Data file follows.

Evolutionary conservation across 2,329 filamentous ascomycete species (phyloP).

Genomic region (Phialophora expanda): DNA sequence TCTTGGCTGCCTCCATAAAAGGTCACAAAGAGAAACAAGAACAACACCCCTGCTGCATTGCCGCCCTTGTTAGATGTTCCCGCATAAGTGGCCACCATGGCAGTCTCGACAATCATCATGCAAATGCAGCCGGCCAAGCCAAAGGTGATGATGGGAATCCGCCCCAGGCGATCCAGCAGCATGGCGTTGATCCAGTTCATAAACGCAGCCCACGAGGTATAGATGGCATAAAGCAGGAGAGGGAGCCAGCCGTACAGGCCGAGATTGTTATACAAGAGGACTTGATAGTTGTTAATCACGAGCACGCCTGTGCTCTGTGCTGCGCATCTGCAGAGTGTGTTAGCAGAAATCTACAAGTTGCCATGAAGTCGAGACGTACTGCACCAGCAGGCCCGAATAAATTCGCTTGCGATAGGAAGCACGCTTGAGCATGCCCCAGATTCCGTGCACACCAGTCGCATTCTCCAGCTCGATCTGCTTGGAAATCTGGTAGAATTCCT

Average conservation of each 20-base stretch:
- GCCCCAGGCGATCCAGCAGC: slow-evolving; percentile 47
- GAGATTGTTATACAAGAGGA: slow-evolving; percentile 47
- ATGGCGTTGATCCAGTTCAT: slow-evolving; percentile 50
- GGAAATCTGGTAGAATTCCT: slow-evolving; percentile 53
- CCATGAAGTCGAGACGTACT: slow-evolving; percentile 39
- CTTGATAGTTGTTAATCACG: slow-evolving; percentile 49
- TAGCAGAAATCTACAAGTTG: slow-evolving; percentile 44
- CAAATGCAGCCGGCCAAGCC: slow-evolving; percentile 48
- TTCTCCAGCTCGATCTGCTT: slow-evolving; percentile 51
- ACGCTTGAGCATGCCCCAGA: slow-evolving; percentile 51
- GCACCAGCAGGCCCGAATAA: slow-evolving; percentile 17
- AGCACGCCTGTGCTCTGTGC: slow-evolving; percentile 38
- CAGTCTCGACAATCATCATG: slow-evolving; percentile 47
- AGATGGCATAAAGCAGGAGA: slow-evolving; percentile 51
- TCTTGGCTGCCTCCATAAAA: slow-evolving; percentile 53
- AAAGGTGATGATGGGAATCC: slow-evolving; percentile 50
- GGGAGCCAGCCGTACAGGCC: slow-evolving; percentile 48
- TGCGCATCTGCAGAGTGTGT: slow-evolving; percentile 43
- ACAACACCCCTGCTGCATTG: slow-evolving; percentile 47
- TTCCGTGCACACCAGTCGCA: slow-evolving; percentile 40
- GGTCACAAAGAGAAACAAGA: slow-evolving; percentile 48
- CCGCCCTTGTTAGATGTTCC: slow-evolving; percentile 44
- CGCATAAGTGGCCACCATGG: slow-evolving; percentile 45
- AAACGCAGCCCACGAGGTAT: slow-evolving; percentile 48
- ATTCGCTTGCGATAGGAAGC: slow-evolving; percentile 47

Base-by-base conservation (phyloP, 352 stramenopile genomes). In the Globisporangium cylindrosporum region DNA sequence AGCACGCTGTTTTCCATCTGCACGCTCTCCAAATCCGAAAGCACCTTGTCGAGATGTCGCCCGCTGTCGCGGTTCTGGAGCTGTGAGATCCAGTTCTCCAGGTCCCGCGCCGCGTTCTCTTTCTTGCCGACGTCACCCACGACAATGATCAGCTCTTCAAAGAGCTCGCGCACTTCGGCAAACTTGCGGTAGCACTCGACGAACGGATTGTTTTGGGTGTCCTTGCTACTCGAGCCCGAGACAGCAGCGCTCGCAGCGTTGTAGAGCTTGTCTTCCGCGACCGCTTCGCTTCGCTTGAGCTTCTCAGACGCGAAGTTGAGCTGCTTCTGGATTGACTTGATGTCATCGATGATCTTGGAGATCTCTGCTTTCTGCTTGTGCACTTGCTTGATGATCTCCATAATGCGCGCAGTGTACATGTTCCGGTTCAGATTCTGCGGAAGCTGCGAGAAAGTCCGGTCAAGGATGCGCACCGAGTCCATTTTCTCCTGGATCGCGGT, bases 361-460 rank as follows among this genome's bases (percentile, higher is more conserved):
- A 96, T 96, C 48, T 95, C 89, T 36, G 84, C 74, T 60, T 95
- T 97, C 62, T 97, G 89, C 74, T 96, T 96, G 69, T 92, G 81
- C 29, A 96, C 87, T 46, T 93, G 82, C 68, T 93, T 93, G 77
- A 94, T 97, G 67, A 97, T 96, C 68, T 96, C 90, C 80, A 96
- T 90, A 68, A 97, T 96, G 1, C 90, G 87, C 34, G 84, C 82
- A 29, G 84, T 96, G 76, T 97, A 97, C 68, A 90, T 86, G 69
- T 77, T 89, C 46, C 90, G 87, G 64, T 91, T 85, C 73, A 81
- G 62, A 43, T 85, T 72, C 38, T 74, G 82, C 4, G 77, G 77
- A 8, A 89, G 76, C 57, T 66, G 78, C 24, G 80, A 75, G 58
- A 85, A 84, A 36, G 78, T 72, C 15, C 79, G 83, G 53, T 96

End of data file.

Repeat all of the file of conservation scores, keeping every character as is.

Evolutionary conservation across 2,329 filamentous ascomycete species (phyloP).

Genomic region (Phialophora expanda): DNA sequence TCTTGGCTGCCTCCATAAAAGGTCACAAAGAGAAACAAGAACAACACCCCTGCTGCATTGCCGCCCTTGTTAGATGTTCCCGCATAAGTGGCCACCATGGCAGTCTCGACAATCATCATGCAAATGCAGCCGGCCAAGCCAAAGGTGATGATGGGAATCCGCCCCAGGCGATCCAGCAGCATGGCGTTGATCCAGTTCATAAACGCAGCCCACGAGGTATAGATGGCATAAAGCAGGAGAGGGAGCCAGCCGTACAGGCCGAGATTGTTATACAAGAGGACTTGATAGTTGTTAATCACGAGCACGCCTGTGCTCTGTGCTGCGCATCTGCAGAGTGTGTTAGCAGAAATCTACAAGTTGCCATGAAGTCGAGACGTACTGCACCAGCAGGCCCGAATAAATTCGCTTGCGATAGGAAGCACGCTTGAGCATGCCCCAGATTCCGTGCACACCAGTCGCATTCTCCAGCTCGATCTGCTTGGAAATCTGGTAGAATTCCT

Average conservation of each 20-base stretch:
- GCCCCAGGCGATCCAGCAGC: slow-evolving; percentile 47
- GAGATTGTTATACAAGAGGA: slow-evolving; percentile 47
- ATGGCGTTGATCCAGTTCAT: slow-evolving; percentile 50
- GGAAATCTGGTAGAATTCCT: slow-evolving; percentile 53
- CCATGAAGTCGAGACGTACT: slow-evolving; percentile 39
- CTTGATAGTTGTTAATCACG: slow-evolving; percentile 49
- TAGCAGAAATCTACAAGTTG: slow-evolving; percentile 44
- CAAATGCAGCCGGCCAAGCC: slow-evolving; percentile 48
- TTCTCCAGCTCGATCTGCTT: slow-evolving; percentile 51
- ACGCTTGAGCATGCCCCAGA: slow-evolving; percentile 51
- GCACCAGCAGGCCCGAATAA: slow-evolving; percentile 17
- AGCACGCCTGTGCTCTGTGC: slow-evolving; percentile 38
- CAGTCTCGACAATCATCATG: slow-evolving; percentile 47
- AGATGGCATAAAGCAGGAGA: slow-evolving; percentile 51
- TCTTGGCTGCCTCCATAAAA: slow-evolving; percentile 53
- AAAGGTGATGATGGGAATCC: slow-evolving; percentile 50
- GGGAGCCAGCCGTACAGGCC: slow-evolving; percentile 48
- TGCGCATCTGCAGAGTGTGT: slow-evolving; percentile 43
- ACAACACCCCTGCTGCATTG: slow-evolving; percentile 47
- TTCCGTGCACACCAGTCGCA: slow-evolving; percentile 40
- GGTCACAAAGAGAAACAAGA: slow-evolving; percentile 48
- CCGCCCTTGTTAGATGTTCC: slow-evolving; percentile 44
- CGCATAAGTGGCCACCATGG: slow-evolving; percentile 45
- AAACGCAGCCCACGAGGTAT: slow-evolving; percentile 48
- ATTCGCTTGCGATAGGAAGC: slow-evolving; percentile 47

Base-by-base conservation (phyloP, 352 stramenopile genomes). In the Globisporangium cylindrosporum region DNA sequence AGCACGCTGTTTTCCATCTGCACGCTCTCCAAATCCGAAAGCACCTTGTCGAGATGTCGCCCGCTGTCGCGGTTCTGGAGCTGTGAGATCCAGTTCTCCAGGTCCCGCGCCGCGTTCTCTTTCTTGCCGACGTCACCCACGACAATGATCAGCTCTTCAAAGAGCTCGCGCACTTCGGCAAACTTGCGGTAGCACTCGACGAACGGATTGTTTTGGGTGTCCTTGCTACTCGAGCCCGAGACAGCAGCGCTCGCAGCGTTGTAGAGCTTGTCTTCCGCGACCGCTTCGCTTCGCTTGAGCTTCTCAGACGCGAAGTTGAGCTGCTTCTGGATTGACTTGATGTCATCGATGATCTTGGAGATCTCTGCTTTCTGCTTGTGCACTTGCTTGATGATCTCCATAATGCGCGCAGTGTACATGTTCCGGTTCAGATTCTGCGGAAGCTGCGAGAAAGTCCGGTCAAGGATGCGCACCGAGTCCATTTTCTCCTGGATCGCGGT, bases 361-460 rank as follows among this genome's bases (percentile, higher is more conserved):
- A 96, T 96, C 48, T 95, C 89, T 36, G 84, C 74, T 60, T 95
- T 97, C 62, T 97, G 89, C 74, T 96, T 96, G 69, T 92, G 81
- C 29, A 96, C 87, T 46, T 93, G 82, C 68, T 93, T 93, G 77
- A 94, T 97, G 67, A 97, T 96, C 68, T 96, C 90, C 80, A 96
- T 90, A 68, A 97, T 96, G 1, C 90, G 87, C 34, G 84, C 82
- A 29, G 84, T 96, G 76, T 97, A 97, C 68, A 90, T 86, G 69
- T 77, T 89, C 46, C 90, G 87, G 64, T 91, T 85, C 73, A 81
- G 62, A 43, T 85, T 72, C 38, T 74, G 82, C 4, G 77, G 77
- A 8, A 89, G 76, C 57, T 66, G 78, C 24, G 80, A 75, G 58
- A 85, A 84, A 36, G 78, T 72, C 15, C 79, G 83, G 53, T 96